Bi-polar psychological constructs, such as Jung's introversion- extraversion, can be expressed as measures on a unidimensional variable of "differential amount of". Multi-polar constructs are more of a challenge to report in an easily understood way.
According to Porter's (1973) Relationship Awareness Theory, there are three motivational patterns exhibited by team members. The assertive- directing pattern, symbolized by a lion, is exhibited by individuals who seek gratification through leading others. These individuals organize team resources, and expect to benefit from team success. The analytic-autonomizing pattern, symbolized by a fox, works towards logical order and meaning in action. These individuals focus on data collection and analysis. They expect to be paid for their work. The altruistic-nurturing pattern, symbolized by a St. Bernard dog, helps others with little interest in their own material advancement. When participating in a team, every team member exhibits more or less of all three patterns, but how much?
To investigate Porter's theory, I constructed a 15 item self- administered "team member inventory". Each item has a stem and three options, one for each pattern. For instance, one item is:
If someone were to describe what role you tend to play in a group,
would it be
a) fact-finding analyzer?
b) supportive hard-worker?
c) driven decision-maker?
The respondent chooses one option. The key for this item (unknown to the respondent) is a=(F)ox, b=St. (B)ernard, c=(L)ion. Each item is answered twice: once for a safe and secure team environment, and again for a dangerous, risky environment. The resulting data set consists of 30 data points per respondent, with each response coded L, F or B.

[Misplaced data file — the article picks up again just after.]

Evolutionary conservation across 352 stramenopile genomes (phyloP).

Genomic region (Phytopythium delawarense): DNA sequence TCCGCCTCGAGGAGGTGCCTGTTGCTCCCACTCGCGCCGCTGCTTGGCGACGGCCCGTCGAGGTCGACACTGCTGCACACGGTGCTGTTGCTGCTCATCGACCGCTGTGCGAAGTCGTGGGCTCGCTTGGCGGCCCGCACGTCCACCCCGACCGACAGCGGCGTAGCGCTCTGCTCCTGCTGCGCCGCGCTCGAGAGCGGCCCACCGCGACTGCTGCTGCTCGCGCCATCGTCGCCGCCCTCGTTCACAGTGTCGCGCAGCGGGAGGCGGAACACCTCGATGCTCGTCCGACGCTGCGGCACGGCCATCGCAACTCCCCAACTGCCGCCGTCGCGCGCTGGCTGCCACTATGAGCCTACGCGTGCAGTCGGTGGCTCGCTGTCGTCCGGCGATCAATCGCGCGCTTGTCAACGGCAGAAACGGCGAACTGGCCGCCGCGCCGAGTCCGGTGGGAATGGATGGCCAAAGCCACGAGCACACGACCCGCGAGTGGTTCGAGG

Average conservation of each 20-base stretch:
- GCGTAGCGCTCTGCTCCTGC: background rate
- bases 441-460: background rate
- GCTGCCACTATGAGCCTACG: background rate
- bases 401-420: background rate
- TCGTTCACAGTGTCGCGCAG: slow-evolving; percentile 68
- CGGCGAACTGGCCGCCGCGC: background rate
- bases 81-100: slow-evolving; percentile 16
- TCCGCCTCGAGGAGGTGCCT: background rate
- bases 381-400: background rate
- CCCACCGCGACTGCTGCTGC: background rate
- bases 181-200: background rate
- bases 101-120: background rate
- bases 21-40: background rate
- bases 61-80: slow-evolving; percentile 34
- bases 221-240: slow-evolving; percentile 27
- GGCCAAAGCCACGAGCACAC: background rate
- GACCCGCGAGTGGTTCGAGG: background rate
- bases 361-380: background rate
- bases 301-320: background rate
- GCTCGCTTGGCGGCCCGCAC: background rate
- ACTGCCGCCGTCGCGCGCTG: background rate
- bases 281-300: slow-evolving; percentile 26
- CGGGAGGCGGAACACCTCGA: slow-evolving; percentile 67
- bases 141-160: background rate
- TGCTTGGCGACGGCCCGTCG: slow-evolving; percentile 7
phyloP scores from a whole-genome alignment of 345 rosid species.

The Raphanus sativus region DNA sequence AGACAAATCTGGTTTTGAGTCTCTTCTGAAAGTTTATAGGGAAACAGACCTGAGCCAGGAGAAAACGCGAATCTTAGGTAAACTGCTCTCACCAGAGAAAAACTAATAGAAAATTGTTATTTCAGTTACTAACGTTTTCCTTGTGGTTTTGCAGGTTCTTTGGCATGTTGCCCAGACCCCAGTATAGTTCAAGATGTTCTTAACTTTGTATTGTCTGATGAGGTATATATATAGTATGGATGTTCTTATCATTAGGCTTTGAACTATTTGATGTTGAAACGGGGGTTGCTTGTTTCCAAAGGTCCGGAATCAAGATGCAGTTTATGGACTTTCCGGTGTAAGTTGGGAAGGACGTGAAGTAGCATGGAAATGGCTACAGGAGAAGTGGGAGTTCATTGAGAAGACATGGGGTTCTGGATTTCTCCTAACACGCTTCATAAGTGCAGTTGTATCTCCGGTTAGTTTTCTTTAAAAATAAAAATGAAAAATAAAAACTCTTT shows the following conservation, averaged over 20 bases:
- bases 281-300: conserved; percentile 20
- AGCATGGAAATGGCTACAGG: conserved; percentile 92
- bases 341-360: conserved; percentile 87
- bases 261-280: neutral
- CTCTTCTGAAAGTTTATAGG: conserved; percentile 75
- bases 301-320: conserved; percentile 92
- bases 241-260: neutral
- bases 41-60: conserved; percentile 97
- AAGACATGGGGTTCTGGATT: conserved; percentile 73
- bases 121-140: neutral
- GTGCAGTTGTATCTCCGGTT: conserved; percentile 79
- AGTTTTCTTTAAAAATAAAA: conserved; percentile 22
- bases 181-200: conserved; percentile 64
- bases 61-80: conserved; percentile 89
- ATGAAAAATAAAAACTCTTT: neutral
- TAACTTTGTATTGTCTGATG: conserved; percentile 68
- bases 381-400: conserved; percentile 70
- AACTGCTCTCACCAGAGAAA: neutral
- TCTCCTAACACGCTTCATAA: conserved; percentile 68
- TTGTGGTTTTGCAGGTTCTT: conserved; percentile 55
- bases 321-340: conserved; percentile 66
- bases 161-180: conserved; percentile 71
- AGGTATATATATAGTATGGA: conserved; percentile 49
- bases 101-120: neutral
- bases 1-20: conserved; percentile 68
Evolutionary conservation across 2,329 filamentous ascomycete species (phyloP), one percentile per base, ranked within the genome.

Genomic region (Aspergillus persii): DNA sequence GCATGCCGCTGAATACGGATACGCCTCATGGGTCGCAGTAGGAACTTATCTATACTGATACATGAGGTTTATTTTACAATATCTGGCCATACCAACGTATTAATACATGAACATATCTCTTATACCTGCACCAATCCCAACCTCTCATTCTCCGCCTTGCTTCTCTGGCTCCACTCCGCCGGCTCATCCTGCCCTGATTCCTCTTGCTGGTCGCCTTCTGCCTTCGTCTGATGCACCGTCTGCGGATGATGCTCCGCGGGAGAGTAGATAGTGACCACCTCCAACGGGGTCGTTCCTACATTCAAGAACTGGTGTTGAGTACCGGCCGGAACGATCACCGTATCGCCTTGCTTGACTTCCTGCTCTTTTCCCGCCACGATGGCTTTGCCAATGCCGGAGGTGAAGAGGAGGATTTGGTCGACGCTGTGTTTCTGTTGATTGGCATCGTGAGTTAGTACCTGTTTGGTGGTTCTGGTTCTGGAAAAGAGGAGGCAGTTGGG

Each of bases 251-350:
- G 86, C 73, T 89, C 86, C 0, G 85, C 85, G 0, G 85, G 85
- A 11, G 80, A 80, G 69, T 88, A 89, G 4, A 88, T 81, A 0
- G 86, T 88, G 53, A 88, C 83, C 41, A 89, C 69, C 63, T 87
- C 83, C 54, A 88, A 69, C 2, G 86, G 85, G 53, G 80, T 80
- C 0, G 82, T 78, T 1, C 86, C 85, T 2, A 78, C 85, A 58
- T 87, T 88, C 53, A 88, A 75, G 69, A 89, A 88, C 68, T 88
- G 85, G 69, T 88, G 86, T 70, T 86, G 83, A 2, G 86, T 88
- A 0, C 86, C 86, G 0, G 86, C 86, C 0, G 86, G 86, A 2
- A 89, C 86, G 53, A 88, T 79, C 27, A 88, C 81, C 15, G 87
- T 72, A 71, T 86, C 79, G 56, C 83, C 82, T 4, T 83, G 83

In order to understand what my respondents are telling me about themselves, I decompose the tri-polar theory into three bi-polar constructs. Each pair of patterns (animals) represents opposite ends of a latent variable on which each respondent can be located. Thus, to locate respondents on the Lion-Fox construct, any response coded "L" indicates more lion-ness. Any response coded "F" indicates more fox-ness, i.e., less lion-ness, and any response coded "B" is treated as missing data. Rasch analysis of the three bi-polar constructs yields three measures for each respondent: a Lion/Fox measure, a Fox/St. Bernard measure, and a St. Bernard/Lion measure.
A useful communication device for these three measures is an equilateral triangle. Each bipolar variable is rescaled and centered on one of the sides. In my examples, the vertices are 8 logits apart. The three Figures illustrate three actual profiles. Figure 1 depicts a typical respondent whose moderate behavior is somewhat lion-like. The measures are Fox/St.Bernard, 0.24 logits; Lion/Fox, 0.10; and St.Bernard/Lion, -0.60. To place these measures in the triangular diagram, each measure is located on its side, and a line perpendicular to the side is drawn from that point. The intersection of the lines forms a smaller equilateral triangle. The center of this triangle summarizes the respondent's tri-polar behavior.
Figure 2 shows a conspicuously St. Bernard-like profile. Figure 3 shows someone whose placement, while somewhat indefinite, avoids Lion- like behavior.
There is more information in the responses, but these Figures provide a quick initial summary and classification, informative to the team manager.
Lions, foxes and St. Bernards. Williams, Evelyn. Rasch Measurement Transactions, 1994, 8:2 p.351
|Rasch Measurement Transactions (free, online)||Rasch Measurement research papers (free, online)||Probabilistic Models for Some Intelligence and Attainment Tests, Georg Rasch||Applying the Rasch Model 3rd. Ed., Bond & Fox||Best Test Design, Wright & Stone|
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